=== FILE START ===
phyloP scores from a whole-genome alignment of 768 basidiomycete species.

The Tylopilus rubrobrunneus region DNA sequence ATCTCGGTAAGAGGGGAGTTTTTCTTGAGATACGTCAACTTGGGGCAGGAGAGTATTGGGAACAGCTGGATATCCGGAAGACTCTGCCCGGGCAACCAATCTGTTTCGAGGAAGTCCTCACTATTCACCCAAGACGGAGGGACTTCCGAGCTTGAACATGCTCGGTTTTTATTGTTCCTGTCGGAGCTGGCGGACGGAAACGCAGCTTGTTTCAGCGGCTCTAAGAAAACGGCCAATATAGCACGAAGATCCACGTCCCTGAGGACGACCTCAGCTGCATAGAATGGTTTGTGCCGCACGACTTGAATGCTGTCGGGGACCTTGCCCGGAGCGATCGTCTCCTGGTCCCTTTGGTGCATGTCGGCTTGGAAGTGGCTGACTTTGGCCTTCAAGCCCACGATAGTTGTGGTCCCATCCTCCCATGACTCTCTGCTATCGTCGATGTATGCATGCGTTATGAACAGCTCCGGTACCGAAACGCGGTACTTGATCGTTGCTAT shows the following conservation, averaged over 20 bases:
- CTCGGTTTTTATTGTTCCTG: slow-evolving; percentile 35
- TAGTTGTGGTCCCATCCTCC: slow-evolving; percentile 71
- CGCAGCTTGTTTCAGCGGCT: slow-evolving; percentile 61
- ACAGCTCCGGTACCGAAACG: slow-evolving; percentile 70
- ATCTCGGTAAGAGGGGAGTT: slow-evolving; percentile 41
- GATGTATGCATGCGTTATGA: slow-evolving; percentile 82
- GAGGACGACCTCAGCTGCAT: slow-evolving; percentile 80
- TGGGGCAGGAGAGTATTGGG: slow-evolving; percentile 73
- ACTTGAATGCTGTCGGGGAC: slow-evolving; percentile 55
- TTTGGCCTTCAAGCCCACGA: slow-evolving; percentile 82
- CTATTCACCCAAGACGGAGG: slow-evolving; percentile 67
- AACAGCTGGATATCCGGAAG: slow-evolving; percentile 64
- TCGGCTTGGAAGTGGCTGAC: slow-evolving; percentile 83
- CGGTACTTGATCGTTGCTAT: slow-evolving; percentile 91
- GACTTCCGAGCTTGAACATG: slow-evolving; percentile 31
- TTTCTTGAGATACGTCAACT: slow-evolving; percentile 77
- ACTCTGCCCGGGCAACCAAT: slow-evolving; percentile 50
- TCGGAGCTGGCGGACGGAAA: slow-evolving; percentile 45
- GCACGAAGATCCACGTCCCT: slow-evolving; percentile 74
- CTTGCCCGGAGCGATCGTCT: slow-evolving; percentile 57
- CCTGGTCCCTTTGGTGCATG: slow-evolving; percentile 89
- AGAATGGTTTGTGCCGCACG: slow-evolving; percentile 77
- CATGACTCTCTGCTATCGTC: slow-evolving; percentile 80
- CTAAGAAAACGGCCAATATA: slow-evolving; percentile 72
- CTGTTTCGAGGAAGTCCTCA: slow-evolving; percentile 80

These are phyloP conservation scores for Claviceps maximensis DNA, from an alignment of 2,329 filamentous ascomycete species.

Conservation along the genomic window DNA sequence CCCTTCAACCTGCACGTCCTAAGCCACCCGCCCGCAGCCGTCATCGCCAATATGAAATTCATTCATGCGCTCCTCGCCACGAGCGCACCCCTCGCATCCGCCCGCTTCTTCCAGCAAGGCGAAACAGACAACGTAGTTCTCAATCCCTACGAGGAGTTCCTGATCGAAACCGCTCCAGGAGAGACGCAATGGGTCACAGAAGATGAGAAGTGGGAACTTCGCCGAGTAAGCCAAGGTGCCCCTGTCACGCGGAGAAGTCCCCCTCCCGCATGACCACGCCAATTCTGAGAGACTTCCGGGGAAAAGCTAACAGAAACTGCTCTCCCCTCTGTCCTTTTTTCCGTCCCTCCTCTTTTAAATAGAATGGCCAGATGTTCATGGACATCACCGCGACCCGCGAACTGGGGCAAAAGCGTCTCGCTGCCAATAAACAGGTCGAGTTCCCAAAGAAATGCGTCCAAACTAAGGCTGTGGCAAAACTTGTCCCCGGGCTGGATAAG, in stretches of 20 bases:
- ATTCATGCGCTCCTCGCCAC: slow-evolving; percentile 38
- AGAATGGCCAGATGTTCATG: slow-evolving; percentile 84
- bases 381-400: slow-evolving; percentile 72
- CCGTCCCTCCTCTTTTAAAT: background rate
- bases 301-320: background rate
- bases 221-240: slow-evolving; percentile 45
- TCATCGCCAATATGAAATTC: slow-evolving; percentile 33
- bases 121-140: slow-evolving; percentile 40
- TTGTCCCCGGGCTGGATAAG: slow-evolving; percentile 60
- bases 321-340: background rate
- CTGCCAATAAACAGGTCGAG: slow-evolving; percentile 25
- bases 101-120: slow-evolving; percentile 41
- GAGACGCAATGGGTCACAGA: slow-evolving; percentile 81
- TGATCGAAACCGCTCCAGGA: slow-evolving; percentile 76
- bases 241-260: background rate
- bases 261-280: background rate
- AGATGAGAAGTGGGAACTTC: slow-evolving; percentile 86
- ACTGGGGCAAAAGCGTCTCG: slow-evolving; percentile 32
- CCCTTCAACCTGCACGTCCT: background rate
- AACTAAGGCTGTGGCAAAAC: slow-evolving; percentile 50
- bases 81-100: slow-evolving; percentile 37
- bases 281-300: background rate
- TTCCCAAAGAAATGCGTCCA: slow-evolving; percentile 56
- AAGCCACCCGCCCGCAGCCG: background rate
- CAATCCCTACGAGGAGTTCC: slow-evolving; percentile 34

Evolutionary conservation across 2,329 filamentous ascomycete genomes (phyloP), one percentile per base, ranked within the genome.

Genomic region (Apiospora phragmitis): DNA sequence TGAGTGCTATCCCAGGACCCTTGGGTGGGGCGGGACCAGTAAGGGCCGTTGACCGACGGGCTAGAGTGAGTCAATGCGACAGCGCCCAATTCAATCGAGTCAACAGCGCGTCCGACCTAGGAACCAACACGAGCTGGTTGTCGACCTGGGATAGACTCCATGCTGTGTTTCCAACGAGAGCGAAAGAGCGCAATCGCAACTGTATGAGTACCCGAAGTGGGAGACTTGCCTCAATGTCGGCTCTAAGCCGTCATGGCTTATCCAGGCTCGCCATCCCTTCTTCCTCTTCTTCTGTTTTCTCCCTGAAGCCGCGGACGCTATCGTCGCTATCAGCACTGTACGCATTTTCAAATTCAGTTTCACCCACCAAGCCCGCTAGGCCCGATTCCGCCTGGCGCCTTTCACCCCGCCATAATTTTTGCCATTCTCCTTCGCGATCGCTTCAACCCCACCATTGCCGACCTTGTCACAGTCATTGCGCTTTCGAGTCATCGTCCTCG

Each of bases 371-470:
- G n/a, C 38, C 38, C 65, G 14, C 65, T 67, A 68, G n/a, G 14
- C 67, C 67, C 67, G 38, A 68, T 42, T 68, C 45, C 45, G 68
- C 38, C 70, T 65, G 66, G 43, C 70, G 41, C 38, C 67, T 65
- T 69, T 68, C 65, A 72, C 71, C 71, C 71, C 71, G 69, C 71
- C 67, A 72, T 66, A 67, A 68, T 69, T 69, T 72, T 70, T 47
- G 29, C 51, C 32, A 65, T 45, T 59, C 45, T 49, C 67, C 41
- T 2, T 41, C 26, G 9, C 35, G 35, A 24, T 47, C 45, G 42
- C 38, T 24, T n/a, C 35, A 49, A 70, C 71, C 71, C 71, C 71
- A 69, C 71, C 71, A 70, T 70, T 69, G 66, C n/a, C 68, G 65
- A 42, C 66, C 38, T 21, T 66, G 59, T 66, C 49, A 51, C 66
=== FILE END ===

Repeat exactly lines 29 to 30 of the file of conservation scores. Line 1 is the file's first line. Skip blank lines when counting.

Conservation along the genomic window DNA sequence CCCTTCAACCTGCACGTCCTAAGCCACCCGCCCGCAGCCGTCATCGCCAATATGAAATTCATTCATGCGCTCCTCGCCACGAGCGCACCCCTCGCATCCGCCCGCTTCTTCCAGCAAGGCGAAACAGACAACGTAGTTCTCAATCCCTACGAGGAGTTCCTGATCGAAACCGCTCCAGGAGAGACGCAATGGGTCACAGAAGATGAGAAGTGGGAACTTCGCCGAGTAAGCCAAGGTGCCCCTGTCACGCGGAGAAGTCCCCCTCCCGCATGACCACGCCAATTCTGAGAGACTTCCGGGGAAAAGCTAACAGAAACTGCTCTCCCCTCTGTCCTTTTTTCCGTCCCTCCTCTTTTAAATAGAATGGCCAGATGTTCATGGACATCACCGCGACCCGCGAACTGGGGCAAAAGCGTCTCGCTGCCAATAAACAGGTCGAGTTCCCAAAGAAATGCGTCCAAACTAAGGCTGTGGCAAAACTTGTCCCCGGGCTGGATAAG, in stretches of 20 bases:
- ATTCATGCGCTCCTCGCCAC: slow-evolving; percentile 38